Sunday Book Review

I think we can agree that reading is essential. If you’re like me (and I’ll bet you are), certain books you read and the impact they had propelled you to begin writing in the first place. Then pretty soon, you found yourself copying down your favorite sentences from your favorite books or reading the same books over and over again. You may not have even known that by doing this you were becoming a writer.

When I am struggling to write, one of my internal editor’s favorite disparaging comments is, “Who do you think you are? Give it up. You’ll have more time to read all the really good writing out there.” This particular comment comes from a well-worn path made by my thoughts and actions based in the fear that I am somehow less than everyone else: less talented, less intelligent, less worthy of love.

When my collaborators and I decided that the topic for Sunday on this blog should be reviews of books and articles, I happily stepped forward to write the first review. I read often and closely. I feel helpless if I have a book to read and no pencil in hand to converse with the text in the margins. I’ve read plenty I can review. However, when it came down to deciding where to start, my confidence waned. I thought I’d write about Writing Down The Bones by Natalie Goldberg since that was the first book on writing I ever read and still the most inspiring (perhaps nothing can ever compare to a book read at sixteen that bids you to follow your heart?). I considered articles and books, including the book that I’m reading this month with my writer’s book group (The Sense of An Ending
 by Julian Barnes). I considered books I have read specifically to fuel my current fiction project, a collection of stories exploring one woman’s relationship to food.

Until I sat and began to type, I remained mired in indecision. Each word typed made clearer the review I needed to write and why.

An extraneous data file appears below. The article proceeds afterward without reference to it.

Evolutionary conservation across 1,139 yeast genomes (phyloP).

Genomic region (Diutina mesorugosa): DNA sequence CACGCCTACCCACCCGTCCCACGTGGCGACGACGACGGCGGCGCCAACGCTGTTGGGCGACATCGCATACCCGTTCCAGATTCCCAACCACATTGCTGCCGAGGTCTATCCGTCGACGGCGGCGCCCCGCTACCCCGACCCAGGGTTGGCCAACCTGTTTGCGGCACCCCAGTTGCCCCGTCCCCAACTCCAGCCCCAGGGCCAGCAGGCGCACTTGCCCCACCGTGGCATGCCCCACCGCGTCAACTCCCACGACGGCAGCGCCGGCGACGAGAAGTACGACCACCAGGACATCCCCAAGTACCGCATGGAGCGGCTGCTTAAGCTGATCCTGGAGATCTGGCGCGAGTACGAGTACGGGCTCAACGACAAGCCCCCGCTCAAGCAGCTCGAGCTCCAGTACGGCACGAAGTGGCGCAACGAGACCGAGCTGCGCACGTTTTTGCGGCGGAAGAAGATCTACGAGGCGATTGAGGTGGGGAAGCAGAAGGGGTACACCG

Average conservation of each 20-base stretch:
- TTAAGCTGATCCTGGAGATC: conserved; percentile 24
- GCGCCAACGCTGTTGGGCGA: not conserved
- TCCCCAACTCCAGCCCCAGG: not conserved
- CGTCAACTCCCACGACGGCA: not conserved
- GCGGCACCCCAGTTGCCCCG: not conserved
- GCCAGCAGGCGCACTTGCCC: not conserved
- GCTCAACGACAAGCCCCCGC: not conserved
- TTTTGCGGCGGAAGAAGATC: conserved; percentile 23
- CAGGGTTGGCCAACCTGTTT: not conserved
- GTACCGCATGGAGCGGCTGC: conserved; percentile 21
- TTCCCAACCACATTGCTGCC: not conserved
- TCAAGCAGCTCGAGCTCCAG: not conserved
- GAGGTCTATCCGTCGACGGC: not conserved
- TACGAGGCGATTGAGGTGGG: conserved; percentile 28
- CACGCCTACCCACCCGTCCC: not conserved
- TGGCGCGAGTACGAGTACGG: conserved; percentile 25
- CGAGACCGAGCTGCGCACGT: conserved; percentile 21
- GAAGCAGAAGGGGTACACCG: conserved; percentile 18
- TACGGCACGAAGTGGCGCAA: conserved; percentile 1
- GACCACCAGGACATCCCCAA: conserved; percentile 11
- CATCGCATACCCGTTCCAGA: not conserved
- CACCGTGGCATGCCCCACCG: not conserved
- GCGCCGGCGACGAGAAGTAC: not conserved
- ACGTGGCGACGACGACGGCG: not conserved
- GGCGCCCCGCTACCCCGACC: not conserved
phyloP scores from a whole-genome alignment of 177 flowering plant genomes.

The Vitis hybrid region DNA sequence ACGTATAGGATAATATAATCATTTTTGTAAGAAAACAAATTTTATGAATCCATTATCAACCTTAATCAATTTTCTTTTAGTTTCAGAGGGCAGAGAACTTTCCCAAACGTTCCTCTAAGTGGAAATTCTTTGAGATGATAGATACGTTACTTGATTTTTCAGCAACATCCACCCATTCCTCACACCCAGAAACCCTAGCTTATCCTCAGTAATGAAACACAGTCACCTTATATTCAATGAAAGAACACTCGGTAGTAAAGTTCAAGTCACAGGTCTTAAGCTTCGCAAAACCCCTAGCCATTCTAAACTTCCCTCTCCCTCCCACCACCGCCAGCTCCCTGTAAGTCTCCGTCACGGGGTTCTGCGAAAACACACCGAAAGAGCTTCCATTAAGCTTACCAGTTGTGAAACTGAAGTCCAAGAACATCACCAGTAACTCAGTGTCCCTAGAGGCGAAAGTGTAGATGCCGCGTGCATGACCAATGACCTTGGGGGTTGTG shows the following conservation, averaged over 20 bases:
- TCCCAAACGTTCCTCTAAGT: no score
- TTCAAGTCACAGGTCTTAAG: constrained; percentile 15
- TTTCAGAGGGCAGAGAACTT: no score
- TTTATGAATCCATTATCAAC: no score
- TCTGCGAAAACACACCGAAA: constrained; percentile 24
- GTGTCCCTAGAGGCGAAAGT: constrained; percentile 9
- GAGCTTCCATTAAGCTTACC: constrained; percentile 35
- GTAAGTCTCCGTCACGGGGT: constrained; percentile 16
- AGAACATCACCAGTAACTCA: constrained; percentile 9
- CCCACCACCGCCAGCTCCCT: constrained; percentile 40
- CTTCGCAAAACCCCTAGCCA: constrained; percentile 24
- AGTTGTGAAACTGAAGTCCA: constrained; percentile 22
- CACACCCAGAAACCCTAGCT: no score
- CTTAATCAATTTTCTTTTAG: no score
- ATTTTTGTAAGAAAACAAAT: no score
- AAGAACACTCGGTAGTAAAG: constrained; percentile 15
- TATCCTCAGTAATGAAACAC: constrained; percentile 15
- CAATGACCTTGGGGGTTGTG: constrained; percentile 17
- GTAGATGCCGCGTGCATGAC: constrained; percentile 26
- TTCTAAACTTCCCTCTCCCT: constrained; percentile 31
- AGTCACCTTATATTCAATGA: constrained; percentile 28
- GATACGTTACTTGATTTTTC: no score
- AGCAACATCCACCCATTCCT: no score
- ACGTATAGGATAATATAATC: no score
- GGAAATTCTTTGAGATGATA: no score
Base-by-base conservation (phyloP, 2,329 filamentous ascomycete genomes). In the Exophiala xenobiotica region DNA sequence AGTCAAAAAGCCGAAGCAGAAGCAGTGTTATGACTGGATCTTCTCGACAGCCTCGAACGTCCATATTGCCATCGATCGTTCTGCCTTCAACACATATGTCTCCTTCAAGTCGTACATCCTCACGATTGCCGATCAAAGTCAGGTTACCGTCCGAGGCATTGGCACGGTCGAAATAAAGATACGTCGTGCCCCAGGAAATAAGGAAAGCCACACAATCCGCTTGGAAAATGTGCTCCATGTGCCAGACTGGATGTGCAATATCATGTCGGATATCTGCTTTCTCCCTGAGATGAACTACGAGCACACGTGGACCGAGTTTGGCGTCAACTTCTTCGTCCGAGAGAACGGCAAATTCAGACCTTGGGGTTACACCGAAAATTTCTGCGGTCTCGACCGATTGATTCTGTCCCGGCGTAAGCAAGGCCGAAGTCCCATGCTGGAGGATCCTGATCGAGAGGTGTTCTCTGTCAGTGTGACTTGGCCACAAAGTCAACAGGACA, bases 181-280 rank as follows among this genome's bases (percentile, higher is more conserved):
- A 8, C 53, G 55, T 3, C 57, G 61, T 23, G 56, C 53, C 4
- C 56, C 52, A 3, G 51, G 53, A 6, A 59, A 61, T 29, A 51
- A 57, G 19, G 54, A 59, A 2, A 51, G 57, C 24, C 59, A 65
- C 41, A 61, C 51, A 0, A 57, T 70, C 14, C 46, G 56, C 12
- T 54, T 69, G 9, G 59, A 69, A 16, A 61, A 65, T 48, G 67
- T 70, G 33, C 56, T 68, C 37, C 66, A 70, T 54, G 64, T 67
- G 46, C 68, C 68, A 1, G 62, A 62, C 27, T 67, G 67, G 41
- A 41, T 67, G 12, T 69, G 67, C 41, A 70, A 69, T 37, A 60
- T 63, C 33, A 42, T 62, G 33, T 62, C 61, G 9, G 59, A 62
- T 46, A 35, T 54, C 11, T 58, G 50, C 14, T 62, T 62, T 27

I first tried practicing yoga when I was fifteen years old. In the near quarter century that has passed since that curious, self-conscious time, my practice has whispered and roared, but there hasn’t been a time when I gave up practicing at all. I keep my mats, blankets, and props always where they can be easily taken out. I keep enough open floor space that a mat can be thrown down without having to move the furniture around. Is it coincidence that this is the same path my writing has taken? No. In fact, when I consider that question the answer is so obvious it makes my eyes water.

Yoga allows me to cut through the crap that goes through my mind and keeps me from writing. In the past year, my yoga practice has been a whisper, 10 minutes here or there, a full practice once a week, sometimes once a month. This has something to do with how much has changed in my life of late. Three years ago, I was married and teaching three yoga classes a week. Since then I have divorced, fallen in love, moved from a small apartment I shared with my teenage son to a house shared with my boyfriend and his two children too. My life is fuller and more chaotic. I am still reeling from the change, finding my way.

Yoga Mind and Body by the Sivananda Yoga Vedanta Centre is proving a kind guide back into a roaring practice. The sequence has many of my favorite poses and takes two full-color pages per asana to show and describe. The sequence is right for beginners (which some days is where I am) and adaptable to advanced practice. Most importantly for where I am in my practice is that the book leads you asana-by-asana through a full and honest yoga practice that begins and ends with relaxation. Right now, I need to be led in this way, though at times I have practiced every day without ever opening a book on yoga at all.

Is it a coincidence that the very week after I found this book and began using it to make yoga happen, the writer’s block I had been struggling with for weeks broke and I finished one story and began another? Of course not.

For me, it’s yoga. There are many meditative practices that keep our egos in check so we can do our work and do it well. Cooking. Walking. Swimming. Breathing. Biking. Gardening. There are times when all I am doing is these things and I feel guilty because I am not writing. Were those three wordless weeks truly writer’s block? Or was I preparing myself for the writing that was bound to happen?

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